Forgot password

Discussion in 'Acronis True Image Product Line' started by DMD31842, Dec 25, 2006.

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  1. DMD31842

    DMD31842 Registered Member

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    I cannot seem to recall the password I used when I created my backup using True Image Version 10. Is there a way to bypass that or any other way to find out what it is? Yes, I understand I am a dummy but......
     
  2. foghorne

    foghorne Registered Member

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    Unlikely :oops:

    I am assuming this is not an autologon issue but, if the security has been done properly a hash of your password will have been stored with the backup rather than the password itself. The only way to authenticate, is for you to provide the password, which is hashed and the two hashes then get compared to see if the password you provided matches i.e. - the password itself should not be stored with the backup, and the hash is non-reversable.

    F.
     
  3. DMD31842

    DMD31842 Registered Member

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    Not sure what you mean by "hashed". It is not the log on. So if I do not remember the password I am out of luck?
     
  4. jmk94903

    jmk94903 Registered Member

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    Sadly, you are. Good security has it's down side.


    The main reason why you would want to password protect a backup is if it contains sensitive information and you believe that someone could gain access to that backup and recover the information. Storing the backup in a secure location means that a password on the backup is not necessary, so that's one option worth considering.
     
  5. foghorne

    foghorne Registered Member

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    Password hashes are a common way of carrying out authentication without having to know what the stored password was.

    If you did set a password within True Image, against your backup, your are stuffed :'(

    F.
     
  6. mfabien

    mfabien Registered Member

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    I would create a new backup and upon being asked to enter a password I would either select No Password or use one that I cannot lose memory off.

    And I say this because in the Owner's guide, in the case of the Acronis Secure Zone, one can change the password and not being asked to enter the present one. Could be that creating an archive under password can allow different passwords each time.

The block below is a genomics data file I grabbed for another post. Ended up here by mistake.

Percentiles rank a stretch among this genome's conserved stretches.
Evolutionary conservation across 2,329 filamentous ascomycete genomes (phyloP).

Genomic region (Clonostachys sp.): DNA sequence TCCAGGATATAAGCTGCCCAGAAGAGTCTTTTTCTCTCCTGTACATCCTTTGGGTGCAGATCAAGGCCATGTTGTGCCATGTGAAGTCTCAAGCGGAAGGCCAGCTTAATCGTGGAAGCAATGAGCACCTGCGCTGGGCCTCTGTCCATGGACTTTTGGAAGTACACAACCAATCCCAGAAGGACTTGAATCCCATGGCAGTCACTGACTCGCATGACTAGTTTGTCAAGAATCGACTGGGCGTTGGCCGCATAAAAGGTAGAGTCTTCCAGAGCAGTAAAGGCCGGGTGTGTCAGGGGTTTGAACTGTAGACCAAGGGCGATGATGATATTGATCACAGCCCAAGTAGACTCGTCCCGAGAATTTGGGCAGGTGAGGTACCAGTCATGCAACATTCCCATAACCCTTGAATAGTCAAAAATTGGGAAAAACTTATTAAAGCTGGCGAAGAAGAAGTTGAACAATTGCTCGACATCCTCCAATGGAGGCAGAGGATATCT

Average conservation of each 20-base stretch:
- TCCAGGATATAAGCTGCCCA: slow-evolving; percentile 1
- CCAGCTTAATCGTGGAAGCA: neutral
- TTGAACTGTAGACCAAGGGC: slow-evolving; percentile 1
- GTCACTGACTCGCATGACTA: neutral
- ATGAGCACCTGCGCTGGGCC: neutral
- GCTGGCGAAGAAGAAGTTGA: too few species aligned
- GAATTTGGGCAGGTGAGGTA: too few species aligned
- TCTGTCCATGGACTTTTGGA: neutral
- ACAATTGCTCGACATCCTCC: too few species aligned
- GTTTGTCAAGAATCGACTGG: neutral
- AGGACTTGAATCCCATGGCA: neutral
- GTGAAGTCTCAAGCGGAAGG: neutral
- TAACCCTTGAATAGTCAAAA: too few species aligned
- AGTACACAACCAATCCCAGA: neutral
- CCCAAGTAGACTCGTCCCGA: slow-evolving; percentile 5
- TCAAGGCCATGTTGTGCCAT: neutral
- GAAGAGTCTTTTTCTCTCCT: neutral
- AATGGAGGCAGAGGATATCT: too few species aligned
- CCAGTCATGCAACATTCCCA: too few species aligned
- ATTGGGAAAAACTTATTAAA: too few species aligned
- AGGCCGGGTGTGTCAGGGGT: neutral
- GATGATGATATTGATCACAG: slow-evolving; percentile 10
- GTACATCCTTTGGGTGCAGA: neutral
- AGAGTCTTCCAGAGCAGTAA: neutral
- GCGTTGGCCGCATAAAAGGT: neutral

7. writedom

    writedom Registered Member

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    I assume that because Acronis does not advertise that any popular encryption algorithms are used for passwords that they are using a proprietary algorithm.

    Does anyone know how secure the passwords really are?

    For example you can download password crackers for Peachtree Accounting, Microsoft Excel, Word, etc.
     
  8. foghorne

    foghorne Registered Member

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    This is an interesting point actually. It is a well establish philosophy in cryptography circles that the only way to prove the security of a new algorithm is to publish its specification for peer review. If it is going to get hacked easily this will happen early on. Security by obfuscation is generally considered to be lame. If you are relying on no one finding out what your algorithm is, then it doesn't say much about the algorithm itself.

    So either Acronis have identified their chosen algorithm (which I hope is a hashing algorithm) and I just haven't seen it, or they are naive enough to think that keeping quiet about their chosen algorithm adds to their security. If they do turn out to be using a proprietary algorithm, the only way to have it accepted is to publish the specification for it.

    I hope they are using an SHA hash or MD5. But I'm not sure why they don't say.

    F.
     
  9. Acronis Support

    Acronis Support Acronis Support Staff

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    Hello DMD31842,

    Thank you for choosing Acronis Disk Backup Software.

    We are sorry for the delayed response.

    Please note that if a password has been set for a backup archive and is now lost or forgotten, then there is no way to retrieve or disable it. You cannot restore such a backup archive or extract files from it without the correct password.

    Thank you.
    --
    Aleksandr Isakov
     
  10. writedom

    writedom Registered Member

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    re: Aleksandr Isakov's response

    Thank you for clarifying the password issue. As I posted above, how secure is the password? Is it a proprietary algorithm that uses the same type of "Encryption" methods as Microsoft Word or Excel (which is broken in under a second) or does the password protection use real encryption such as AES?
     
  11. foghorne

    foghorne Registered Member

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    More typically, password protection uses hashing as opposed to 'encryption' - e.g. Windows NT security, Unix security, SSL etc.

    F.
     
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